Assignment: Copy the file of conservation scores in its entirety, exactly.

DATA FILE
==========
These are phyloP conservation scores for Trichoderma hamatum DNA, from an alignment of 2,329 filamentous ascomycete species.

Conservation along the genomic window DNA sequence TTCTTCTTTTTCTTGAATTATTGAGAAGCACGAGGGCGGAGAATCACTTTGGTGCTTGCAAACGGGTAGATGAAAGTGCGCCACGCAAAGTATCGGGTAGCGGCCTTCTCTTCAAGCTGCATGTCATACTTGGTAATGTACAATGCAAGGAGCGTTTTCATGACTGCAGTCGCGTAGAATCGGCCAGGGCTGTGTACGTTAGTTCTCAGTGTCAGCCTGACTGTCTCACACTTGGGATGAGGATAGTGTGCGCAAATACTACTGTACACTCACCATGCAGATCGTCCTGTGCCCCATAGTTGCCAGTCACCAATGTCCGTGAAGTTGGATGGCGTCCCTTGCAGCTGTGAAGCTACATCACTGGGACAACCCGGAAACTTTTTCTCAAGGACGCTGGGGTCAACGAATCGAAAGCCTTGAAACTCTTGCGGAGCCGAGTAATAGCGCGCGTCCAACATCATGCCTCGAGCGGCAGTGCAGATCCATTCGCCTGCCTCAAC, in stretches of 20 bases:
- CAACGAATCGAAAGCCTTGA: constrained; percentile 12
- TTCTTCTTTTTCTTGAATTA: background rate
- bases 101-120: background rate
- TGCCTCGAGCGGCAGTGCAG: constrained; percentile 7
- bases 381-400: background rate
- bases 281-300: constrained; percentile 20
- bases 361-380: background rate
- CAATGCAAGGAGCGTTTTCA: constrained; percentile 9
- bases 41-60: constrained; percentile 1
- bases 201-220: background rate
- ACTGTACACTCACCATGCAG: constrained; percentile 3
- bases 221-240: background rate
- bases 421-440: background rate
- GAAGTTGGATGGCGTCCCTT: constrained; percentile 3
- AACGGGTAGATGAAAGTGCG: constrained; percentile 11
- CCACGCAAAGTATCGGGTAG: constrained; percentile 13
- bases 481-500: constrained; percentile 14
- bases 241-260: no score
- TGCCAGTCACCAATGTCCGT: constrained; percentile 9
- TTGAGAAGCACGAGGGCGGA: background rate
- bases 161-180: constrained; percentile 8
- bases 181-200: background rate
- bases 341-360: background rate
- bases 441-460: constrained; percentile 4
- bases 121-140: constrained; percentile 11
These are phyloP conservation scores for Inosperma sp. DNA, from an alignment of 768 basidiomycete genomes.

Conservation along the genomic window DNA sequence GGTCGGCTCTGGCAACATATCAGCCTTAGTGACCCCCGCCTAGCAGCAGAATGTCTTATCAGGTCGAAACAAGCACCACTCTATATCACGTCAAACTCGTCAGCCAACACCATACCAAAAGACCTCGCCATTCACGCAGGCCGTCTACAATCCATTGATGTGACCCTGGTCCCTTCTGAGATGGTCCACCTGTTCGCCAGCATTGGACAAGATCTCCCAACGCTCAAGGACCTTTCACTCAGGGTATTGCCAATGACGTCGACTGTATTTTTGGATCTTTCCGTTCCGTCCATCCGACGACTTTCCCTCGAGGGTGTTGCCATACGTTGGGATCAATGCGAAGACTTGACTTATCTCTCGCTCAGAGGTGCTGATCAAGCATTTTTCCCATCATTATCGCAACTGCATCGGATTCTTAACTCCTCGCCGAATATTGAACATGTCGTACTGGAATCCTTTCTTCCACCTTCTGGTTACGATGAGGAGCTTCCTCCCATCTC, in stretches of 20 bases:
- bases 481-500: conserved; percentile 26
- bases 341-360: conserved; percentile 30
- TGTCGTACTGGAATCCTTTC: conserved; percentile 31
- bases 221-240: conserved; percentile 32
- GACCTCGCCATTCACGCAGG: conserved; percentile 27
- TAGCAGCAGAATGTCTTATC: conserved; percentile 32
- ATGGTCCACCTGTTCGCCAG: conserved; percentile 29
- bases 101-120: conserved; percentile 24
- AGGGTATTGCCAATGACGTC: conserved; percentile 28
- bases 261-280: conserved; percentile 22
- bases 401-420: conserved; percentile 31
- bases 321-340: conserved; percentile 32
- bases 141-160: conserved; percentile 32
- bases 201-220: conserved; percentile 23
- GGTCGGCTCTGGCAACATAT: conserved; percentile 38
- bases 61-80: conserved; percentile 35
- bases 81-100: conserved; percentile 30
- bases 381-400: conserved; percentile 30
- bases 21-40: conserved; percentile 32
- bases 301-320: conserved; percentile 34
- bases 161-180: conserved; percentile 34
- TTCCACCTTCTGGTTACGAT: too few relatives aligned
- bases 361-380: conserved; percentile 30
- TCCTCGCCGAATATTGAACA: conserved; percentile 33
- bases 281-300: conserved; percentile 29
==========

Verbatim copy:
These are phyloP conservation scores for Trichoderma hamatum DNA, from an alignment of 2,329 filamentous ascomycete species.

Conservation along the genomic window DNA sequence TTCTTCTTTTTCTTGAATTATTGAGAAGCACGAGGGCGGAGAATCACTTTGGTGCTTGCAAACGGGTAGATGAAAGTGCGCCACGCAAAGTATCGGGTAGCGGCCTTCTCTTCAAGCTGCATGTCATACTTGGTAATGTACAATGCAAGGAGCGTTTTCATGACTGCAGTCGCGTAGAATCGGCCAGGGCTGTGTACGTTAGTTCTCAGTGTCAGCCTGACTGTCTCACACTTGGGATGAGGATAGTGTGCGCAAATACTACTGTACACTCACCATGCAGATCGTCCTGTGCCCCATAGTTGCCAGTCACCAATGTCCGTGAAGTTGGATGGCGTCCCTTGCAGCTGTGAAGCTACATCACTGGGACAACCCGGAAACTTTTTCTCAAGGACGCTGGGGTCAACGAATCGAAAGCCTTGAAACTCTTGCGGAGCCGAGTAATAGCGCGCGTCCAACATCATGCCTCGAGCGGCAGTGCAGATCCATTCGCCTGCCTCAAC, in stretches of 20 bases:
- CAACGAATCGAAAGCCTTGA: constrained; percentile 12
- TTCTTCTTTTTCTTGAATTA: background rate
- bases 101-120: background rate
- TGCCTCGAGCGGCAGTGCAG: constrained; percentile 7
- bases 381-400: background rate
- bases 281-300: constrained; percentile 20
- bases 361-380: background rate
- CAATGCAAGGAGCGTTTTCA: constrained; percentile 9
- bases 41-60: constrained; percentile 1
- bases 201-220: background rate
- ACTGTACACTCACCATGCAG: constrained; percentile 3
- bases 221-240: background rate
- bases 421-440: background rate
- GAAGTTGGATGGCGTCCCTT: constrained; percentile 3
- AACGGGTAGATGAAAGTGCG: constrained; percentile 11
- CCACGCAAAGTATCGGGTAG: constrained; percentile 13
- bases 481-500: constrained; percentile 14
- bases 241-260: no score
- TGCCAGTCACCAATGTCCGT: constrained; percentile 9
- TTGAGAAGCACGAGGGCGGA: background rate
- bases 161-180: constrained; percentile 8
- bases 181-200: background rate
- bases 341-360: background rate
- bases 441-460: constrained; percentile 4
- bases 121-140: constrained; percentile 11
These are phyloP conservation scores for Inosperma sp. DNA, from an alignment of 768 basidiomycete genomes.

Conservation along the genomic window DNA sequence GGTCGGCTCTGGCAACATATCAGCCTTAGTGACCCCCGCCTAGCAGCAGAATGTCTTATCAGGTCGAAACAAGCACCACTCTATATCACGTCAAACTCGTCAGCCAACACCATACCAAAAGACCTCGCCATTCACGCAGGCCGTCTACAATCCATTGATGTGACCCTGGTCCCTTCTGAGATGGTCCACCTGTTCGCCAGCATTGGACAAGATCTCCCAACGCTCAAGGACCTTTCACTCAGGGTATTGCCAATGACGTCGACTGTATTTTTGGATCTTTCCGTTCCGTCCATCCGACGACTTTCCCTCGAGGGTGTTGCCATACGTTGGGATCAATGCGAAGACTTGACTTATCTCTCGCTCAGAGGTGCTGATCAAGCATTTTTCCCATCATTATCGCAACTGCATCGGATTCTTAACTCCTCGCCGAATATTGAACATGTCGTACTGGAATCCTTTCTTCCACCTTCTGGTTACGATGAGGAGCTTCCTCCCATCTC, in stretches of 20 bases:
- bases 481-500: conserved; percentile 26
- bases 341-360: conserved; percentile 30
- TGTCGTACTGGAATCCTTTC: conserved; percentile 31
- bases 221-240: conserved; percentile 32
- GACCTCGCCATTCACGCAGG: conserved; percentile 27
- TAGCAGCAGAATGTCTTATC: conserved; percentile 32
- ATGGTCCACCTGTTCGCCAG: conserved; percentile 29
- bases 101-120: conserved; percentile 24
- AGGGTATTGCCAATGACGTC: conserved; percentile 28
- bases 261-280: conserved; percentile 22
- bases 401-420: conserved; percentile 31
- bases 321-340: conserved; percentile 32
- bases 141-160: conserved; percentile 32
- bases 201-220: conserved; percentile 23
- GGTCGGCTCTGGCAACATAT: conserved; percentile 38
- bases 61-80: conserved; percentile 35
- bases 81-100: conserved; percentile 30
- bases 381-400: conserved; percentile 30
- bases 21-40: conserved; percentile 32
- bases 301-320: conserved; percentile 34
- bases 161-180: conserved; percentile 34
- TTCCACCTTCTGGTTACGAT: too few relatives aligned
- bases 361-380: conserved; percentile 30
- TCCTCGCCGAATATTGAACA: conserved; percentile 33
- bases 281-300: conserved; percentile 29